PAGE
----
Chromebooks with built-in SIM cards used to be relatively common, but they've fallen out of style in recent years. As Chromebooks become more and more functional offline, the need for always-on cellular connectivity seemingly isn't as important as it used to be. According to recent code commits, it looks like Google might be bringing back cellular support in a big way.

A new commit posted to the Chromium Gerrit reveals 'Hermes' - Google's internal project to implement eSIM support on Chrome OS. Here's the full description:

Hermes is the codename for the project of implementing eSIM support for Chrome OS. Hermes will be responsible for delivering messages between devices with eSIM chips and carrier servers through profile downloads as well as service discovery for new carriers.

Embedded SIM, or eSIM for short, allows devices to connect to cellular networks (or easily switch between them) without swapping out physical SIM cards. Google's Pixel 2 and Pixel 2 XL were the first mainstream phones to support eSIMs, but only with Project Fi. The second-generation iPad Pro, Apple Watch Series 3 LTE, and ZTE Quartz also use the technology.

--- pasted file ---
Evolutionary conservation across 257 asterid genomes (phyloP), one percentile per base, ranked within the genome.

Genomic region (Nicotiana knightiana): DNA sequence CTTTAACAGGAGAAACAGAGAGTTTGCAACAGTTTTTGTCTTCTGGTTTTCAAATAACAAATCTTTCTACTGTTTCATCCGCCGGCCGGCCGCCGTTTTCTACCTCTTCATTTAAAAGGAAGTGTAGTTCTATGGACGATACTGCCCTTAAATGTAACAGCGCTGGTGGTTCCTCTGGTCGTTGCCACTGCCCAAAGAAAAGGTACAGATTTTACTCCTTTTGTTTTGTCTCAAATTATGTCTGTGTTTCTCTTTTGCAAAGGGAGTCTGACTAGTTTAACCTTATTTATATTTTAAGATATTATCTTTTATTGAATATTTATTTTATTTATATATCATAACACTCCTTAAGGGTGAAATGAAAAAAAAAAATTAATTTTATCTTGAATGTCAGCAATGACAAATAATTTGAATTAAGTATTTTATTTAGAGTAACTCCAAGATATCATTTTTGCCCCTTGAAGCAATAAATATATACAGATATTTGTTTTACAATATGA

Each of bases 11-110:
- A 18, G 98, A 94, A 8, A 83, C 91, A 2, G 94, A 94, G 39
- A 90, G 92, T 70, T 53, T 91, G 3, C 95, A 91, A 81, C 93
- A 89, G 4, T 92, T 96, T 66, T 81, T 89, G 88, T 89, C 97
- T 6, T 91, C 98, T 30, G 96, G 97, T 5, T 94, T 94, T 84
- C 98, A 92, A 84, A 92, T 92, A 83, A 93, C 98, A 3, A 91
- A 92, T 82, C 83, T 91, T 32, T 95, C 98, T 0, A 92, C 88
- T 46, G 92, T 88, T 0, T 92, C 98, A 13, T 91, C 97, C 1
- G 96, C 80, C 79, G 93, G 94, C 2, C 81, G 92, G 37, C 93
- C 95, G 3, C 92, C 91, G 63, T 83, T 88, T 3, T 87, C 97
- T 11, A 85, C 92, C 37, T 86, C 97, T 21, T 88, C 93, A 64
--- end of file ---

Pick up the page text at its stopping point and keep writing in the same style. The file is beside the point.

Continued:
The message initially ended with, "Hermes aims to provide seamless integration with Project Fi and an easily portable API to be used on different hardware," but that sentence has since been removed. Even though I would personally prefer Chromebooks with actual SIM card slots, especially since physical space is not a concern with laptops, eSIM support is certainly better than nothing.